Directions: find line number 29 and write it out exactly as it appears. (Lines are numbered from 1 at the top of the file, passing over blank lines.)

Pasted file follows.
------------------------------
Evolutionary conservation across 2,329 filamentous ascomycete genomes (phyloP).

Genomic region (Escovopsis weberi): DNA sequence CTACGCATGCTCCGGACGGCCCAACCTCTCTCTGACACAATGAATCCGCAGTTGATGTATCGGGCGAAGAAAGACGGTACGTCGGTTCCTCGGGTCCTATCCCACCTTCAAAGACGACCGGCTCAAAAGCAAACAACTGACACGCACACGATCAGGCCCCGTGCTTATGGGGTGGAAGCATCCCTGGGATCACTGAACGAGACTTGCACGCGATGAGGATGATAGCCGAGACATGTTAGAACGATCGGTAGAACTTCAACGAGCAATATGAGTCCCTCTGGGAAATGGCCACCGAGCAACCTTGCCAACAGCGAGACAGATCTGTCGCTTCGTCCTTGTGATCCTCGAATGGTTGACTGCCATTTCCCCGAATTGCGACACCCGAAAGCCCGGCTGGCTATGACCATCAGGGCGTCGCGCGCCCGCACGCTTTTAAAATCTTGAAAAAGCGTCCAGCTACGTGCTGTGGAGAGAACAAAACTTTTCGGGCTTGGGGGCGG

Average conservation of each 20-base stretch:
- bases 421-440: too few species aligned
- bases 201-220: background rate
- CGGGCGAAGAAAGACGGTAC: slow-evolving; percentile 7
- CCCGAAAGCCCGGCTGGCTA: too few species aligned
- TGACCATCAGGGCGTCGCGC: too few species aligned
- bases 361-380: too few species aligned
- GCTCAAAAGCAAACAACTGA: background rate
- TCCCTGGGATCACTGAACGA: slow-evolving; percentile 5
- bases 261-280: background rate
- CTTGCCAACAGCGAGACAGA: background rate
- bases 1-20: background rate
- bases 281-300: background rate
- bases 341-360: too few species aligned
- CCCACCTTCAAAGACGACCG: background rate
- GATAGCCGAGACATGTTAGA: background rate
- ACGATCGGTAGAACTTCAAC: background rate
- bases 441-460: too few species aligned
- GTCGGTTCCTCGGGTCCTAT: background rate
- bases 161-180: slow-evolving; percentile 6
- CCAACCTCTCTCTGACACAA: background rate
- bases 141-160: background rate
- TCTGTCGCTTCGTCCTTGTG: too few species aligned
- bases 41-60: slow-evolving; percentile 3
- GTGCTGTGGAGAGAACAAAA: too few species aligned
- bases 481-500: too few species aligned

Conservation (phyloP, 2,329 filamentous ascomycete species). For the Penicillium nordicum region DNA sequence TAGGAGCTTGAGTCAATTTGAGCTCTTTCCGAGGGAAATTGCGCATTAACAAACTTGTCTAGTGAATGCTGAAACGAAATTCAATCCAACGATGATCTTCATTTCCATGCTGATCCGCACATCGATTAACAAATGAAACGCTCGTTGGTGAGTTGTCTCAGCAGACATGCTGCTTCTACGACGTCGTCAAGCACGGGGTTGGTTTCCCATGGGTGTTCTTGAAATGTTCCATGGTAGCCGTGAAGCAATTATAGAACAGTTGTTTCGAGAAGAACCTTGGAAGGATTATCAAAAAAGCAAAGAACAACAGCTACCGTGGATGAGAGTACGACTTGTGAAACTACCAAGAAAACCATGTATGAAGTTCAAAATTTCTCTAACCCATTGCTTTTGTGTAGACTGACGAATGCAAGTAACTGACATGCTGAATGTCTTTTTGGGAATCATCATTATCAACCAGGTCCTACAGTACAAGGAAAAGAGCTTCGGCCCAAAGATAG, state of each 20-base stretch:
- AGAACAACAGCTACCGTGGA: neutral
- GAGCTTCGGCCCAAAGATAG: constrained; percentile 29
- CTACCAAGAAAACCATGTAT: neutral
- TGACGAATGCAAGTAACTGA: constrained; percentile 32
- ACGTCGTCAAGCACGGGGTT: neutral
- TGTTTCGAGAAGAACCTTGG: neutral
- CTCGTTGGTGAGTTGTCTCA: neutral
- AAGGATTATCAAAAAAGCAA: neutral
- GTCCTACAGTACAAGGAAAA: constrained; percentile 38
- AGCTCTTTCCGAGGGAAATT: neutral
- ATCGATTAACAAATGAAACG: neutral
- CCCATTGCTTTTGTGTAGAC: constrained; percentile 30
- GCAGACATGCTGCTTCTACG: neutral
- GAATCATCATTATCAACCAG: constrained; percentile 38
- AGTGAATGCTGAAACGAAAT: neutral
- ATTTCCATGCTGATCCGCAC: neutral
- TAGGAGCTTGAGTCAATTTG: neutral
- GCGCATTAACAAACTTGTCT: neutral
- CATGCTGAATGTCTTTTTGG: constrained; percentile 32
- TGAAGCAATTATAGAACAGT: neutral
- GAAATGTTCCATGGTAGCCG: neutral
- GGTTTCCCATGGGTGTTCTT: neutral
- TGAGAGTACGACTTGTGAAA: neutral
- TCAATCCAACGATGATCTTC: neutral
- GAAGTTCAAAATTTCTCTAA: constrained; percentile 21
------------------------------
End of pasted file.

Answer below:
Conservation (phyloP, 2,329 filamentous ascomycete species). For the Penicillium nordicum region DNA sequence TAGGAGCTTGAGTCAATTTGAGCTCTTTCCGAGGGAAATTGCGCATTAACAAACTTGTCTAGTGAATGCTGAAACGAAATTCAATCCAACGATGATCTTCATTTCCATGCTGATCCGCACATCGATTAACAAATGAAACGCTCGTTGGTGAGTTGTCTCAGCAGACATGCTGCTTCTACGACGTCGTCAAGCACGGGGTTGGTTTCCCATGGGTGTTCTTGAAATGTTCCATGGTAGCCGTGAAGCAATTATAGAACAGTTGTTTCGAGAAGAACCTTGGAAGGATTATCAAAAAAGCAAAGAACAACAGCTACCGTGGATGAGAGTACGACTTGTGAAACTACCAAGAAAACCATGTATGAAGTTCAAAATTTCTCTAACCCATTGCTTTTGTGTAGACTGACGAATGCAAGTAACTGACATGCTGAATGTCTTTTTGGGAATCATCATTATCAACCAGGTCCTACAGTACAAGGAAAAGAGCTTCGGCCCAAAGATAG, state of each 20-base stretch: